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Spotlight

Nava Haghighi

PhD, Computer Science
I’m a designer by training.

I studied architecture as an undergrad, I have master’s degrees in both computer science and integrated design and management, and I worked in experience and interaction design, as well as product design, before starting my PhD at Stanford. In some ways, computer science is another tool in my design toolbox – understanding the latest technology helps me find the right solutions for problems I’m trying to address.

Design enables us to reach beyond what is currently possible, to consider and test speculative interventions with potential users and then imagine how to build them. This can help us find unexpected, creative solutions that really meet people’s needs. One of the things that struck me when I started working in engineering was how easy it is to be removed from the real-life applications of our work. In the design world, you’re often creating something that the end user will interact with directly. But in computer science, we frequently develop technology in isolation – it’s easier to feel like it’s not our responsibility to consider all the potential consequences of the things we create. There’s a lot of good that can come out of new technologies, but there are also a lot of ethical implications that go hand in hand with them.

Take, for example, my research. I’m working on identifying potential physiological signals correlated with attention-deficit/hyperactivity disorder (ADHD) and providing real-time feedback on the relevant changes throughout the day. The goal is to give people with ADHD more insight into what might be going on with their body at a given moment and help them understand how it could affect the way they perceive the world around them. But while I’m working on developing this, I need to think about how it could be misused. Some physiological signals may also give insight into someone’s mood or interest level. How do I make sure that their data is protected or only used for the intended purpose? How do I help users understand what they’re signing up for and give them control over it? If my system were used as a diagnostic tool, could it be used to further stigmatize people with ADHD? And what are the societal implications of widespread diagnosis of ADHD? Is that even something we want?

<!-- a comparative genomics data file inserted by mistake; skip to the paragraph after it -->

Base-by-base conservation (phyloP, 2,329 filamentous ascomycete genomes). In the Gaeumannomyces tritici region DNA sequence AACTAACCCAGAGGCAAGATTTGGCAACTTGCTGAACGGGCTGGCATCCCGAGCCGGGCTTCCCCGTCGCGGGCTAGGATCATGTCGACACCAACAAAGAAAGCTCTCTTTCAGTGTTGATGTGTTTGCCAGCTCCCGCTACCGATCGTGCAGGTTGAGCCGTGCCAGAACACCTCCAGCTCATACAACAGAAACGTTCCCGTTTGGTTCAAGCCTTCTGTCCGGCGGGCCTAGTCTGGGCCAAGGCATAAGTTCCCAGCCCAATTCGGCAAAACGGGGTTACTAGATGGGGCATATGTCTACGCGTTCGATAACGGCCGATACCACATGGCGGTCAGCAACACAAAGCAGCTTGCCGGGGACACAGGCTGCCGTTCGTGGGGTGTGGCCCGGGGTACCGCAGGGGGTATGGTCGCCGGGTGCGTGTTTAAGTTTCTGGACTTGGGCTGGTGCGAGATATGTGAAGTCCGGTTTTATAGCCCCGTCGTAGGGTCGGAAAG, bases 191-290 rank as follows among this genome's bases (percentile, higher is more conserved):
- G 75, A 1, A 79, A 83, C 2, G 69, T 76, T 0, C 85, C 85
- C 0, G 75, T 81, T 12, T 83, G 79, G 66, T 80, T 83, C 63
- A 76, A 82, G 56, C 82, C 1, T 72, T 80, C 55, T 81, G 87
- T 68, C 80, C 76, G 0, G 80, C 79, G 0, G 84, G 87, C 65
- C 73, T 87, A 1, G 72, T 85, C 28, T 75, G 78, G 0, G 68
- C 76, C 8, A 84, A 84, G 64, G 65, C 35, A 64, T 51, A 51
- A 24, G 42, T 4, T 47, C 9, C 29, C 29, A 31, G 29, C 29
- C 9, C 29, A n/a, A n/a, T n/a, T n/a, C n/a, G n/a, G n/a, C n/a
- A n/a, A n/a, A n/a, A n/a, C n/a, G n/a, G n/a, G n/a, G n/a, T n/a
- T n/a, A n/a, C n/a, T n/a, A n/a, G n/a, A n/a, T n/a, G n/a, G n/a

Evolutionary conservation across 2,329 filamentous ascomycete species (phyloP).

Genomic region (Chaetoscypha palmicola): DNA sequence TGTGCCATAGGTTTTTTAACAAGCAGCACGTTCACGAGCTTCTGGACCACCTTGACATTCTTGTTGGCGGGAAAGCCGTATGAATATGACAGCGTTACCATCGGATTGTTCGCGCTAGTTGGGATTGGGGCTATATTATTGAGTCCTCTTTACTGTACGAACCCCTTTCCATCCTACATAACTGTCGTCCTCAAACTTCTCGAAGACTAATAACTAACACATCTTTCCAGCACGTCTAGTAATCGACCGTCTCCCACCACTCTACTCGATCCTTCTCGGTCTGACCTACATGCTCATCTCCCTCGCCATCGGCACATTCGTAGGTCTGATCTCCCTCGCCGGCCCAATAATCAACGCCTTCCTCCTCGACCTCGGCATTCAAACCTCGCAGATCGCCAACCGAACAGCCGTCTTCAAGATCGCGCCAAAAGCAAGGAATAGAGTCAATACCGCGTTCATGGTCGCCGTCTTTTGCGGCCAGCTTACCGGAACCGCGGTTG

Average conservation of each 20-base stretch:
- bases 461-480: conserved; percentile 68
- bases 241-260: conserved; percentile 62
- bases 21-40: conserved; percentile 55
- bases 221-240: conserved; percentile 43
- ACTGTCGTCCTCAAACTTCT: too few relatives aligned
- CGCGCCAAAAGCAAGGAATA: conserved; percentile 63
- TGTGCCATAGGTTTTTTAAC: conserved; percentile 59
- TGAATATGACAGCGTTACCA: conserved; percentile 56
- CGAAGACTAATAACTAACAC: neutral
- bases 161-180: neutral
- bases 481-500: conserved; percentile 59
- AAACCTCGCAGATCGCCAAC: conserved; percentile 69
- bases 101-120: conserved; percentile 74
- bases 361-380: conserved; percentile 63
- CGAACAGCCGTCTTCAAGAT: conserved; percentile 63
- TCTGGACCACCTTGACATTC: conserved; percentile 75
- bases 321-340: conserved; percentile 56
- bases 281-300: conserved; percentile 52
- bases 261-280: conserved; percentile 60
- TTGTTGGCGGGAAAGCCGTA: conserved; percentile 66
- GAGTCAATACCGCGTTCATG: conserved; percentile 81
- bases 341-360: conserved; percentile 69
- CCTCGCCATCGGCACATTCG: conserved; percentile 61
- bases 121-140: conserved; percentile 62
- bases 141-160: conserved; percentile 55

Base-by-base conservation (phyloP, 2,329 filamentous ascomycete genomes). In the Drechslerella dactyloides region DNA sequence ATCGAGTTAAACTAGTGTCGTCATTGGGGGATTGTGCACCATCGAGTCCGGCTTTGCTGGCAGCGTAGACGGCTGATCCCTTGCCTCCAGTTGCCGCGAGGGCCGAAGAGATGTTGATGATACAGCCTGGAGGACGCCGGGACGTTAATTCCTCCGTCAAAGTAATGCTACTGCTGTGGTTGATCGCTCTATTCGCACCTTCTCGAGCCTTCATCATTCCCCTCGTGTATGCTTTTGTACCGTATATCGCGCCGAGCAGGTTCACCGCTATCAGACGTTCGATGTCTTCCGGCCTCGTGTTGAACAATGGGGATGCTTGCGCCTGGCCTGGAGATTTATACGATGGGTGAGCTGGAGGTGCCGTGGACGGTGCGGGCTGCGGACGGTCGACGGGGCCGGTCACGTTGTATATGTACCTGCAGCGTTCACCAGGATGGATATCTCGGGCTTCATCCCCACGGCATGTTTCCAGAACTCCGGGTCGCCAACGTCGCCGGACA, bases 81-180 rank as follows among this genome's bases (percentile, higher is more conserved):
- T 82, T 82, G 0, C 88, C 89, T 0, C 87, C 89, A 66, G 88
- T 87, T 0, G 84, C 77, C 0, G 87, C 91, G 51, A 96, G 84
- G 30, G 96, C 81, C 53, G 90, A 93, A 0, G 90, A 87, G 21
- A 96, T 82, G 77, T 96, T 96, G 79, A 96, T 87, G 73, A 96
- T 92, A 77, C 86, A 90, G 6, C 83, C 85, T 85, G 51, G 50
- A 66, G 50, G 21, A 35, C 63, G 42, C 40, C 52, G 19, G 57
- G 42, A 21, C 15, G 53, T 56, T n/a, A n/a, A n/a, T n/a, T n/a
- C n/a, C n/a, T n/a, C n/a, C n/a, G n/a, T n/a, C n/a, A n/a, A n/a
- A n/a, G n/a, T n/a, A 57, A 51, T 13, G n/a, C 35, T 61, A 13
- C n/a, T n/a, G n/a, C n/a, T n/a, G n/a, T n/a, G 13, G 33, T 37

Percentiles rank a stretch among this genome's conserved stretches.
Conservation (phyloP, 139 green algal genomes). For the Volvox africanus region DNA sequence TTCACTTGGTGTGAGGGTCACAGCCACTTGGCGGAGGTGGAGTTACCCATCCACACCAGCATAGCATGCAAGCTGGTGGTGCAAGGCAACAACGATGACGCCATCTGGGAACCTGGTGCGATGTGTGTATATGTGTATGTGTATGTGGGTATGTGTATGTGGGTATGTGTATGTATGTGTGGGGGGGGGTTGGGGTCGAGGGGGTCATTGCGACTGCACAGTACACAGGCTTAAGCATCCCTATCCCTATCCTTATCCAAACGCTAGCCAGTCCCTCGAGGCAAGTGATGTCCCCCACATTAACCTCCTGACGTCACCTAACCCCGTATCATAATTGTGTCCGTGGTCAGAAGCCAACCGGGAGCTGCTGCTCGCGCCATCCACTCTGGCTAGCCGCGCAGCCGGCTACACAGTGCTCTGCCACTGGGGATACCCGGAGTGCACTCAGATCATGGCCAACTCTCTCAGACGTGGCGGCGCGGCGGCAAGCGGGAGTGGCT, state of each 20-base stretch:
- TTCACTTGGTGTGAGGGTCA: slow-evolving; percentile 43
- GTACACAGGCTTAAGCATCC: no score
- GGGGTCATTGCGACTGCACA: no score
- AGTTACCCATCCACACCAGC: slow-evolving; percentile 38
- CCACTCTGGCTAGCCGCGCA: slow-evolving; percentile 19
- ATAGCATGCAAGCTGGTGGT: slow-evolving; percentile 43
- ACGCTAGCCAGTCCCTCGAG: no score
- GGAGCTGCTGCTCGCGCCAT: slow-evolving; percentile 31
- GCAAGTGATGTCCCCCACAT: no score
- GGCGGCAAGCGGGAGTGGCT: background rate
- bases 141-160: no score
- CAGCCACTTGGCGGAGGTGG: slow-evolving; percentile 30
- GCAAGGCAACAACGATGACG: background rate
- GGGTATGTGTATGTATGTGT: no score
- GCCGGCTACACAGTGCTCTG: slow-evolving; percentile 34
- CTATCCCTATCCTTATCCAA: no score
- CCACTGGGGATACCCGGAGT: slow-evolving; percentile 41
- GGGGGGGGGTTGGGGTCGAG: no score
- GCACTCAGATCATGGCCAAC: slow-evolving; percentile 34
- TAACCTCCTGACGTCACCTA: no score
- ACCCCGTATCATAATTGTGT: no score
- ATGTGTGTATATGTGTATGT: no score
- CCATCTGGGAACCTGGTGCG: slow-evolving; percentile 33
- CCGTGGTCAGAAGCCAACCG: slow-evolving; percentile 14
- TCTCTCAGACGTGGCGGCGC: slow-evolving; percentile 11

I’ve been fortunate at Stanford to find a community of people interested in thinking about these issues and incorporating them into their work. I’ve found a second family in the weekly Computing & Society reading group, where people from all over campus come together to read about and discuss ethics in computer science research, and I’ve started a Research Studio, a space for people to workshop the ethical and societal implications of their research over lunch.

I’m also working on a project to develop methods for anticipating and communicating the potential consequences of emerging technologies. We’re trying to build a framework to help product and engineering teams bring people with varying levels of expertise into the development process to create solutions collaboratively. Because ultimately, even in diverse settings, we only represent a fraction of the backgrounds and experiences out there. To design a future that works for everyone, we need to include as many people as possible in these conversations.

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